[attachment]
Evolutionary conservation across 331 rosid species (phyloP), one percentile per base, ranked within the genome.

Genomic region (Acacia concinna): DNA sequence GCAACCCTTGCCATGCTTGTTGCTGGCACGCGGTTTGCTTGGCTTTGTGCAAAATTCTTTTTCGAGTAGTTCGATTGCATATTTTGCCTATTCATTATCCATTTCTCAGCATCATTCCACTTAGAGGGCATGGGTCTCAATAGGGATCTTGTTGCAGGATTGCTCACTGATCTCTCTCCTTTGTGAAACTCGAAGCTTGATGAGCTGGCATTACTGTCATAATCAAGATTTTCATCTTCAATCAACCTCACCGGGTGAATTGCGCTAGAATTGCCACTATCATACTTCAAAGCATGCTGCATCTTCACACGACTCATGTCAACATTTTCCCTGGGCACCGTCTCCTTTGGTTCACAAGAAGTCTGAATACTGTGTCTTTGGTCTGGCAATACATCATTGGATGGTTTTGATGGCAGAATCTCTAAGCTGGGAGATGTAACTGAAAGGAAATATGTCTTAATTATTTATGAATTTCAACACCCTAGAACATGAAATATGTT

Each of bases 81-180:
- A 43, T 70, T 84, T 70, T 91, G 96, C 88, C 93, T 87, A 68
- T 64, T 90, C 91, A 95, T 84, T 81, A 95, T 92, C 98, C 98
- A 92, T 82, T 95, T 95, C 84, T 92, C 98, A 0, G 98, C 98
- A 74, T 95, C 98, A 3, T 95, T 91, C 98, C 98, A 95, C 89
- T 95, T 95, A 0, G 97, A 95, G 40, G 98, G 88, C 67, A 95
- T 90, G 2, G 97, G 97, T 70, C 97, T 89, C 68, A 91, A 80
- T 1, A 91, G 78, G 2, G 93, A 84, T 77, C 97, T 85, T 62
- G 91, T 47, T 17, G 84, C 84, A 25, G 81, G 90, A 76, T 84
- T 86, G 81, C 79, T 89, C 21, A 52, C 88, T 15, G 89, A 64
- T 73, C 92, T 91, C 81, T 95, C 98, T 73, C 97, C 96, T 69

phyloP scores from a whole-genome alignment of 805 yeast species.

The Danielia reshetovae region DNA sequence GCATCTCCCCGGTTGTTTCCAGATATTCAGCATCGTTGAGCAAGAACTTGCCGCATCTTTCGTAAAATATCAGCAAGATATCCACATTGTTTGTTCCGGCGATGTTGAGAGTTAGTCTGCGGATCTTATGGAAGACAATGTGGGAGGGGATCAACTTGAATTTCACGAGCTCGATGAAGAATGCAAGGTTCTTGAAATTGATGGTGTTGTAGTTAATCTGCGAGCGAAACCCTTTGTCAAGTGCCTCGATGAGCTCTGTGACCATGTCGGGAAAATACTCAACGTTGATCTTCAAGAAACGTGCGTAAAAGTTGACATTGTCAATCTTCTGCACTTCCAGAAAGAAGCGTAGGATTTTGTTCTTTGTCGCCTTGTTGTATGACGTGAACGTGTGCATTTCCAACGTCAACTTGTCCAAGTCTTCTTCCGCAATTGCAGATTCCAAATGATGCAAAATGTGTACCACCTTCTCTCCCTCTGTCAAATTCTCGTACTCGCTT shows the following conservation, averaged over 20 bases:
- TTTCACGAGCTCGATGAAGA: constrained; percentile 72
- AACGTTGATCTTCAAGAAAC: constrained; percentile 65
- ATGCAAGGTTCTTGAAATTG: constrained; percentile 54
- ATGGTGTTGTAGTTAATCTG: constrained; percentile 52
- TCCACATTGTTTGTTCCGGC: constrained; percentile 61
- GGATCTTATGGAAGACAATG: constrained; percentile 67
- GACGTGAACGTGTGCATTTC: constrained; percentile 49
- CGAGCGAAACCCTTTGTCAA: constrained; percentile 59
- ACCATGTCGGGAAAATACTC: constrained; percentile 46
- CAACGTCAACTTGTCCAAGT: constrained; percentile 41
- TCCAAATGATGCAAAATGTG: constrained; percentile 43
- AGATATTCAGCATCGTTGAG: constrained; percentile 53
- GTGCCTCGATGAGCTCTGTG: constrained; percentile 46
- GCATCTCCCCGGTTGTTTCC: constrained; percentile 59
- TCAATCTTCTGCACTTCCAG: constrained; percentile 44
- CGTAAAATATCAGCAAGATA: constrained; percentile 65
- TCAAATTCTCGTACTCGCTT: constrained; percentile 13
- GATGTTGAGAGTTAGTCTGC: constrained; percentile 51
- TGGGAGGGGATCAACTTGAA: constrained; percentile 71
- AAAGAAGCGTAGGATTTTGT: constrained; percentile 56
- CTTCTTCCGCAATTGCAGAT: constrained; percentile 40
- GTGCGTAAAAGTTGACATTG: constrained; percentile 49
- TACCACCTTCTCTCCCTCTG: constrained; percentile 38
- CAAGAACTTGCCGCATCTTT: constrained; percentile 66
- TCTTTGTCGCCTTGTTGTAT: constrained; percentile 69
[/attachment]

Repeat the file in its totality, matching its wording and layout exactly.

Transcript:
Evolutionary conservation across 331 rosid species (phyloP), one percentile per base, ranked within the genome.

Genomic region (Acacia concinna): DNA sequence GCAACCCTTGCCATGCTTGTTGCTGGCACGCGGTTTGCTTGGCTTTGTGCAAAATTCTTTTTCGAGTAGTTCGATTGCATATTTTGCCTATTCATTATCCATTTCTCAGCATCATTCCACTTAGAGGGCATGGGTCTCAATAGGGATCTTGTTGCAGGATTGCTCACTGATCTCTCTCCTTTGTGAAACTCGAAGCTTGATGAGCTGGCATTACTGTCATAATCAAGATTTTCATCTTCAATCAACCTCACCGGGTGAATTGCGCTAGAATTGCCACTATCATACTTCAAAGCATGCTGCATCTTCACACGACTCATGTCAACATTTTCCCTGGGCACCGTCTCCTTTGGTTCACAAGAAGTCTGAATACTGTGTCTTTGGTCTGGCAATACATCATTGGATGGTTTTGATGGCAGAATCTCTAAGCTGGGAGATGTAACTGAAAGGAAATATGTCTTAATTATTTATGAATTTCAACACCCTAGAACATGAAATATGTT

Each of bases 81-180:
- A 43, T 70, T 84, T 70, T 91, G 96, C 88, C 93, T 87, A 68
- T 64, T 90, C 91, A 95, T 84, T 81, A 95, T 92, C 98, C 98
- A 92, T 82, T 95, T 95, C 84, T 92, C 98, A 0, G 98, C 98
- A 74, T 95, C 98, A 3, T 95, T 91, C 98, C 98, A 95, C 89
- T 95, T 95, A 0, G 97, A 95, G 40, G 98, G 88, C 67, A 95
- T 90, G 2, G 97, G 97, T 70, C 97, T 89, C 68, A 91, A 80
- T 1, A 91, G 78, G 2, G 93, A 84, T 77, C 97, T 85, T 62
- G 91, T 47, T 17, G 84, C 84, A 25, G 81, G 90, A 76, T 84
- T 86, G 81, C 79, T 89, C 21, A 52, C 88, T 15, G 89, A 64
- T 73, C 92, T 91, C 81, T 95, C 98, T 73, C 97, C 96, T 69

phyloP scores from a whole-genome alignment of 805 yeast species.

The Danielia reshetovae region DNA sequence GCATCTCCCCGGTTGTTTCCAGATATTCAGCATCGTTGAGCAAGAACTTGCCGCATCTTTCGTAAAATATCAGCAAGATATCCACATTGTTTGTTCCGGCGATGTTGAGAGTTAGTCTGCGGATCTTATGGAAGACAATGTGGGAGGGGATCAACTTGAATTTCACGAGCTCGATGAAGAATGCAAGGTTCTTGAAATTGATGGTGTTGTAGTTAATCTGCGAGCGAAACCCTTTGTCAAGTGCCTCGATGAGCTCTGTGACCATGTCGGGAAAATACTCAACGTTGATCTTCAAGAAACGTGCGTAAAAGTTGACATTGTCAATCTTCTGCACTTCCAGAAAGAAGCGTAGGATTTTGTTCTTTGTCGCCTTGTTGTATGACGTGAACGTGTGCATTTCCAACGTCAACTTGTCCAAGTCTTCTTCCGCAATTGCAGATTCCAAATGATGCAAAATGTGTACCACCTTCTCTCCCTCTGTCAAATTCTCGTACTCGCTT shows the following conservation, averaged over 20 bases:
- TTTCACGAGCTCGATGAAGA: constrained; percentile 72
- AACGTTGATCTTCAAGAAAC: constrained; percentile 65
- ATGCAAGGTTCTTGAAATTG: constrained; percentile 54
- ATGGTGTTGTAGTTAATCTG: constrained; percentile 52
- TCCACATTGTTTGTTCCGGC: constrained; percentile 61
- GGATCTTATGGAAGACAATG: constrained; percentile 67
- GACGTGAACGTGTGCATTTC: constrained; percentile 49
- CGAGCGAAACCCTTTGTCAA: constrained; percentile 59
- ACCATGTCGGGAAAATACTC: constrained; percentile 46
- CAACGTCAACTTGTCCAAGT: constrained; percentile 41
- TCCAAATGATGCAAAATGTG: constrained; percentile 43
- AGATATTCAGCATCGTTGAG: constrained; percentile 53
- GTGCCTCGATGAGCTCTGTG: constrained; percentile 46
- GCATCTCCCCGGTTGTTTCC: constrained; percentile 59
- TCAATCTTCTGCACTTCCAG: constrained; percentile 44
- CGTAAAATATCAGCAAGATA: constrained; percentile 65
- TCAAATTCTCGTACTCGCTT: constrained; percentile 13
- GATGTTGAGAGTTAGTCTGC: constrained; percentile 51
- TGGGAGGGGATCAACTTGAA: constrained; percentile 71
- AAAGAAGCGTAGGATTTTGT: constrained; percentile 56
- CTTCTTCCGCAATTGCAGAT: constrained; percentile 40
- GTGCGTAAAAGTTGACATTG: constrained; percentile 49
- TACCACCTTCTCTCCCTCTG: constrained; percentile 38
- CAAGAACTTGCCGCATCTTT: constrained; percentile 66
- TCTTTGTCGCCTTGTTGTAT: constrained; percentile 69